General Assembly Pledges Support for War against AIDS
General Assembly pledges support for war against AIDS
Over the next five years, as many as 3 million more people worldwide could develop acquired immune deficiency syndrome (AIDS), a debilitating, fatal disease which has now reached pandemic proportions and as yet has no cure.
AIDS "is a global challenge of unprecedented proportions. It affects and threatens all countries -- North and South, East and West, rich and poor, of whatever political and economic orientation", Secretary-General Javier Perez de Cuellar told the plenary which considered the topic as a priority issue. "It raises crucial social, humanitarian and legal issues, threatening to undermine the fabric of tolerance and understanding upon which our societies must function."
At a special meeting on 20 October, Dr. Halfdan Mahler, Director-General of the World Health Organization (WHO), and Dr. Jonathan Mann, Director of the WHO Special Programme on AIDS, described the efforts of the WHO Global Strategy against AIDS. Without a concerted international effort, the disease could devastate populations and cripple health services.
The officials also announced the creation of a WHO Global Commission on AIDS, which will include experts in health, social, economic, legal, ethical and biomedical fields, to advise WHO officials of developments in various aspects of the disease, Dr. Mahler said.
Member States voiced united opinions during the October debate about the need for open communication and support of WHO efforts to combat the disease.
Confirming that WHO should continue to direct and co-ordinate the "urgent global battle against AIDS", the Assembly commended Governments which have established programmes to control AIDS in line with WHO Global Strategy, as well as WHO efforts to prevent AIDS and its support of national AIDS programmes and regional meetings.
In resolution 42/8, adopted without vote, the world body also called upon all States, in addressing the AIDS problem, to take into account the legitimate concerns of other countries and inter-State relations; invited WHO to facilitate the exchange of information on and promotion of national and international research for the control of AIDS, through further development of the Collaborating Centres of WHO and existing mechanisms; and asked the Secretary-General to ensure a co-ordinated response to the AIDS pandemic through the United Nations system and other organizations in line with WHO's Global Strategy.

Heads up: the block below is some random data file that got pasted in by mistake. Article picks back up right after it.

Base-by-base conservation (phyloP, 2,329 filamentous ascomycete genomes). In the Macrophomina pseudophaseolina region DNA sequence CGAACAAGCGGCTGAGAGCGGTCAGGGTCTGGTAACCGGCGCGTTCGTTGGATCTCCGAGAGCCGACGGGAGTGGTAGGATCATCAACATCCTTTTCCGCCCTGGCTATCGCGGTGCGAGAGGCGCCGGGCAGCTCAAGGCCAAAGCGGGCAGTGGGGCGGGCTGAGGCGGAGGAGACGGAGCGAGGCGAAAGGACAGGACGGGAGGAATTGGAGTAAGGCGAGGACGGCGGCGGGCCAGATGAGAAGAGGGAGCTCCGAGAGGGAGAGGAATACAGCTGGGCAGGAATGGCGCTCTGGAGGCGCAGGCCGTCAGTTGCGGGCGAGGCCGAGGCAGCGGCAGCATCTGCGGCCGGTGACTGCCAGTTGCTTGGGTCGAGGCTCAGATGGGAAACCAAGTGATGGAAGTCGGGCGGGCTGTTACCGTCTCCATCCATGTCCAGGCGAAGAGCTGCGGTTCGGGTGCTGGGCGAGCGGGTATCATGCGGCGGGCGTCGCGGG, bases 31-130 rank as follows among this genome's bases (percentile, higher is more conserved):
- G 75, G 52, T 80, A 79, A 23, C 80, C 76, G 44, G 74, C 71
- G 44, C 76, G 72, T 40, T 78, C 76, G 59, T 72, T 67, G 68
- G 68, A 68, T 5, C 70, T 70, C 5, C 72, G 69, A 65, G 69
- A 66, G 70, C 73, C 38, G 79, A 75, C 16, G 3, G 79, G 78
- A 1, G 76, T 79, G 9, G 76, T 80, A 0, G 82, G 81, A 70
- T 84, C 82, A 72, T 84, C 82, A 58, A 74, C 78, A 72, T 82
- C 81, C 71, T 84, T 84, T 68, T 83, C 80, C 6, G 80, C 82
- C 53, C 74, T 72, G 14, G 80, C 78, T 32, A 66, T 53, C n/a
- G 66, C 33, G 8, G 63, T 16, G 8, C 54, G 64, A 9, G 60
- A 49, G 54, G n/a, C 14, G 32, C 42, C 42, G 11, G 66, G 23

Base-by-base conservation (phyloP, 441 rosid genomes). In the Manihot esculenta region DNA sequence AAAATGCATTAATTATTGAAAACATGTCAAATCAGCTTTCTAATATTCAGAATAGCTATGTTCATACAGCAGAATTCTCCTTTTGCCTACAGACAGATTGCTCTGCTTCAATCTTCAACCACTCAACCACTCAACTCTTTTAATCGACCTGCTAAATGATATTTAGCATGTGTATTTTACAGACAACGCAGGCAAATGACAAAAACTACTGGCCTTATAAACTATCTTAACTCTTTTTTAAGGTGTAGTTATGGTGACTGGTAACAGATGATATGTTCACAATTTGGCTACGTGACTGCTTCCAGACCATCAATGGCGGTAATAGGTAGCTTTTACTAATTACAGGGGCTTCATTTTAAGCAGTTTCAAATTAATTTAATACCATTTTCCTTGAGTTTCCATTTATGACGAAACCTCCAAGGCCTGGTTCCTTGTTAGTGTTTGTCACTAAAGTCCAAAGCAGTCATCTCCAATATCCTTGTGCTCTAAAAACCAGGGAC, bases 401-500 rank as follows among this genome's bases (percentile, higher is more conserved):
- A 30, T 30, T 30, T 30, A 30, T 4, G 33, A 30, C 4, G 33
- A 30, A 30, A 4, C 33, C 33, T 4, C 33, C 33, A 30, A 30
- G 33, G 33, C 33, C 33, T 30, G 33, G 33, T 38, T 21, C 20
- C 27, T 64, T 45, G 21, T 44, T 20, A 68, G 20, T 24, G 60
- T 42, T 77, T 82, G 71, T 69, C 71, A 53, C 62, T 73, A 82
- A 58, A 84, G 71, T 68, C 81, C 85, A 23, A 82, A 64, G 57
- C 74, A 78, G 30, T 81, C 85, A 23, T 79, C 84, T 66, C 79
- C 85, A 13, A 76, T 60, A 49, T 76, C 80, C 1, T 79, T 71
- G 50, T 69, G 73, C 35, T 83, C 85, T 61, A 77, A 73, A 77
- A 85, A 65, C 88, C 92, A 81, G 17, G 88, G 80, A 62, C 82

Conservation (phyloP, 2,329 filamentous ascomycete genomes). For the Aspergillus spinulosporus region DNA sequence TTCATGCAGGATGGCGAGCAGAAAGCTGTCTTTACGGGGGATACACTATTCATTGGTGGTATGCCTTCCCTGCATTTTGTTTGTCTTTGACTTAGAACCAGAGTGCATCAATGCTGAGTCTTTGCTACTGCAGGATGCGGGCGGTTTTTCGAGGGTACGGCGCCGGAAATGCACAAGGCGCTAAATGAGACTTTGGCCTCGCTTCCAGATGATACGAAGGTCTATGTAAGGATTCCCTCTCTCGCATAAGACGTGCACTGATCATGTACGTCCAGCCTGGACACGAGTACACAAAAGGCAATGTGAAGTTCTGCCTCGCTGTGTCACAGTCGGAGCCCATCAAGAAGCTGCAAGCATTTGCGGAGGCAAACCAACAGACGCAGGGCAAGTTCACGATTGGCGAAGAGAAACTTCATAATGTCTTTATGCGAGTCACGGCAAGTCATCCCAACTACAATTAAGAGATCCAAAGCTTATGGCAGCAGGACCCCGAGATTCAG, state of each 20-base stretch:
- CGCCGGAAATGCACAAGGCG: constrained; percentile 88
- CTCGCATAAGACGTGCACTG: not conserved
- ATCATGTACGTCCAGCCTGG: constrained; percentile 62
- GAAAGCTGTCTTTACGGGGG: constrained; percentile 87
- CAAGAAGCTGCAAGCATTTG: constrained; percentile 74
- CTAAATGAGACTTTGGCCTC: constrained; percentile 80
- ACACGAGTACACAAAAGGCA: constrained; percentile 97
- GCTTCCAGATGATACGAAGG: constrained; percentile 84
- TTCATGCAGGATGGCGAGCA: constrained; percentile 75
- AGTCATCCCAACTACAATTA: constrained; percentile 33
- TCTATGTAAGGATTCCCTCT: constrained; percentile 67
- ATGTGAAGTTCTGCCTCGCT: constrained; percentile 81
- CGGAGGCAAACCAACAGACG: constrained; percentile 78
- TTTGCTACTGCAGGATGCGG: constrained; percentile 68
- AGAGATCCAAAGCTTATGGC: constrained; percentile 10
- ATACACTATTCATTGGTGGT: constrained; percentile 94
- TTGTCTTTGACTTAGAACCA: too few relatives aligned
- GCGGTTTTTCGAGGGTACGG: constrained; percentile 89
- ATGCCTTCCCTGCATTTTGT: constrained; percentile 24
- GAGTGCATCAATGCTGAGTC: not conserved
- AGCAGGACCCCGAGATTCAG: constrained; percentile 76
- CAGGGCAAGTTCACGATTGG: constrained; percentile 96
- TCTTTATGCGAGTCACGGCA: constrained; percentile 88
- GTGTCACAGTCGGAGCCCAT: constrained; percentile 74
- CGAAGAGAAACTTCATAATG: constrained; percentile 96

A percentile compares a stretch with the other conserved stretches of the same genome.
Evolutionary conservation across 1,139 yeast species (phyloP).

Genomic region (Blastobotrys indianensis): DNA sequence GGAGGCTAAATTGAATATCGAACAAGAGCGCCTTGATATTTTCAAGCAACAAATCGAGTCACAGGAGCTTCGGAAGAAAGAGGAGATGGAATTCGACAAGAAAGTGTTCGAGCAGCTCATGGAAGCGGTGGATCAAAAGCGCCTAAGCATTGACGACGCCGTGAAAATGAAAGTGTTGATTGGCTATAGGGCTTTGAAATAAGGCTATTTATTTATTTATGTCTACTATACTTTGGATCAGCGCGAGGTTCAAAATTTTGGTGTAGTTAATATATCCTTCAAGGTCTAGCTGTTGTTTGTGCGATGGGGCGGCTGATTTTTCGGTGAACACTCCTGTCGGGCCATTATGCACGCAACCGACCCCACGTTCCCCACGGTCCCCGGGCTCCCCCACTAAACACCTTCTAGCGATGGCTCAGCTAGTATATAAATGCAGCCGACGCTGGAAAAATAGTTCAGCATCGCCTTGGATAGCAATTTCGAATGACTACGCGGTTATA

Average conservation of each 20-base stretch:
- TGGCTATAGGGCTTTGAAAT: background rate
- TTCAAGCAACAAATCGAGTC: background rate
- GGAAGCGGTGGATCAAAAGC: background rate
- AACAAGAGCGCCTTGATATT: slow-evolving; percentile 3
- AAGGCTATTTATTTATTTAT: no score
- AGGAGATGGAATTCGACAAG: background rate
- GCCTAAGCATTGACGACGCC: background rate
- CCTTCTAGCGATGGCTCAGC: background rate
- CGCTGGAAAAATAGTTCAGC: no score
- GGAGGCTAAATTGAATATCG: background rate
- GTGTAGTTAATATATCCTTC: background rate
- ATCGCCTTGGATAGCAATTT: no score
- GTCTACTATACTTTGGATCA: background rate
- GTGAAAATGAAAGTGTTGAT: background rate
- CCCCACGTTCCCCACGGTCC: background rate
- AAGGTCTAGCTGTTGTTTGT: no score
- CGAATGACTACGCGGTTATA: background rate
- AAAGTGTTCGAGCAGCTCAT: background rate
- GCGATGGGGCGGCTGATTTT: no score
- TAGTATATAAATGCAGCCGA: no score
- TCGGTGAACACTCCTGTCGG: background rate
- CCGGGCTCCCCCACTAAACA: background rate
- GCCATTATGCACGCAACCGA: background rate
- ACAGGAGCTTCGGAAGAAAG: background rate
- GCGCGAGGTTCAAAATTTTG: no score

First identified in the late 1970s, the human immunodeficiency virus (HIV) remains dormant in the body for a number of years before a person develops AIDS, Dr. Mann told the Assembly. Some people carry the virus and never get the disease, he added.
AIDS is spread through sexual contact, blood transfusions, sharing of contaminated needles, and may pass on from an infected mother to child before birth. It is believed that the virus cannot be transmitted through food, water, insects, toilet seats, swimming pools, telephones, shaking hands, hugging, coughing or sneezing, he said.
"There is no evidence, anywhere in the world, for casual transmission or for person-to-person spread in schools or in the work place," Dr. Mann said. "AIDS should be seen as a disease spread by, and controllable through, conscious human behaviour."
An increased global openness in dealing with AIDS is reflected in reporting to WHO. By December 1987, some 129 countries had reported 73,747 cases. In January 1986, only 69 countries reported any presence of the disease. Nine countries reported 1,000 cases or more; 34 countries reported 100 cases or more.
However, lack of reporting and underreporting underestimate the true incidence of AIDS, Dr. Mann said. WHO estimates that between 100,000 and 150,000 people have AIDS, and between 5 and 10 million people are currently infected with the AIDS virus. Between 10 and 30 per cent of those infected can be expected to develop AIDS in the next five years, resulting in 500,000 to 3 million new AIDS cases by 1992. …